Surrounded by local elders, Ontario farm boy, hunter-trapper-angler and biologist Phillippe Thomas stands in a party tent in a remote Northern community and turns another muskrat inside out.
They could be gathered in any one of 10 villages or hamlets in the oilsands region of Alberta, or upwards of 30 Northwest Territories communities he has brought his work to in the past three years, measuring contaminant levels in furbearing animals.
Organizations Thomas is associated with include Environment Canada’s Joint Oil Sands Monitoring Program and the Strategic Partnership Initiative (SPI), the Slave Watershed Environmental Effects Program (SWEEP) run out of Dr. Paul Jones’ shop at the University of Saskatchewan and the Peace Athabasca Ecological Monitoring Program, to name a few.
The only member of a family who left the dairy farm to pursue another career, Thomas is aware that he knows not nearly enough to waltz into the Slave River watershed and do good science without help from the people who for generations have been harvesting the animals he is interested in.
“I just can’t stress enough the importance of including traditional knowledge in some of the science we do,” he said. “As scientists, we don’t know everything. This is where working with a lot of the elders, and putting yourself in their shoes and living their life has value. Traditional knowledge is a database of information allowing us to determine ‘how normal is normal?’ What constitutes a change?”
Thomas said he stays with families, not in motels, and eats traditional foods when he is in the field. He returned to his Ottawa base from his most recent trip North about three weeks ago and plans to be back in February.
He credits the University of Northern British Columbia, where he earned his graduate degree, for his inclusive worldview. He said First Nations have strong influence on the curriculum there, which requires students to take a qualitative science course that trains them how to talk about their research in plain language.
“Being inclusive, I think, makes for stronger science and more relevance trying to answer questions people care about,” Thomas said. “It’s fun to write papers and get published, but I think it’s really important, and to me it’s the most rewarding part, just being able to address some concerns that communities have on the wellbeing of the wildlife or the water that they drink. I think we can’t do that alone. We need to do it with the communities involved and committed.”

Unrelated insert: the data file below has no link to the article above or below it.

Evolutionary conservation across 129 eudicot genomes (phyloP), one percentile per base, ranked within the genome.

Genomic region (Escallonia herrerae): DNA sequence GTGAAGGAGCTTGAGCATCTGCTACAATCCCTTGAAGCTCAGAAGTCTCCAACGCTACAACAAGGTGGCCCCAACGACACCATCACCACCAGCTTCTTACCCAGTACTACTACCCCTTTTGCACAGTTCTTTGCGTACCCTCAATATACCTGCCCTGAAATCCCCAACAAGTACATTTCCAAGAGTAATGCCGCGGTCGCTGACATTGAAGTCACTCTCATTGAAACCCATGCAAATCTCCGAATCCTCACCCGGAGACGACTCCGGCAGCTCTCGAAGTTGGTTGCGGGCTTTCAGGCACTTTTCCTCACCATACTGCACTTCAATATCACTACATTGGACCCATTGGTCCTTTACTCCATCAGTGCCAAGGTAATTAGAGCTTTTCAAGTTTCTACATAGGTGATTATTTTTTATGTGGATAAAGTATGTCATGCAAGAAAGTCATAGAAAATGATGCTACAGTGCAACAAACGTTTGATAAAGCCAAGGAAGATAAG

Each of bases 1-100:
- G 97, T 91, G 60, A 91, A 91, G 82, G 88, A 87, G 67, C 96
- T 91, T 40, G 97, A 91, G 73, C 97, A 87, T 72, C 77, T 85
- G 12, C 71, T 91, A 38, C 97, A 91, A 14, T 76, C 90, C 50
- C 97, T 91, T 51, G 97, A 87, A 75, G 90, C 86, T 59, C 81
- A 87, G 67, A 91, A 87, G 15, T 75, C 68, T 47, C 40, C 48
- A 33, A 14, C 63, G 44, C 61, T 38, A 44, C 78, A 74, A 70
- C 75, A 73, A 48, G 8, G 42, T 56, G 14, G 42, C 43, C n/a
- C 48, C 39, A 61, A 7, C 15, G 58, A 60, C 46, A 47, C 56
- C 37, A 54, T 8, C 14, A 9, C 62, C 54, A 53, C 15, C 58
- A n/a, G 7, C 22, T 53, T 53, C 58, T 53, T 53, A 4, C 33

The research involves strong collaborations with the Alberta Trappers Association and various trappers throughout the province of Alberta and the Northwest Territories. The work was mostly through the Peace Athabasca Ecological Monitoring program out of Fort Chipewyan, with the Dene and Cree nations. In his first three years on the ground, Thomas recruited resident trappers and hunters, training them to perform dissections and handle samples. Then he essentially hired them to do the groundwork, sourcing animals from their regular harvesting activities. Collecting thousands of samples alone would not have been feasible.
“Front and centre they’ve been my closest collaborators and I’ve been extremely lucky to partner with these guys.”
He also involved elders and young people in the science and said the benefits go both ways.
“Even doing dissections, and looking at simple things like the colour of the liver, and having some elders with you working alongside – who better to know than an elder who has been eating and trapping muskrats for 40-50 years, as opposed to a scientist who has been working with the animal for five? Talking with these guys, getting to know a little bit about where to look and what to look for and what species to work with, just by doing this consultation and getting them involved and answering some of my questions, I’ve generated a lot of interest with the communities. They start wanting to be involved.”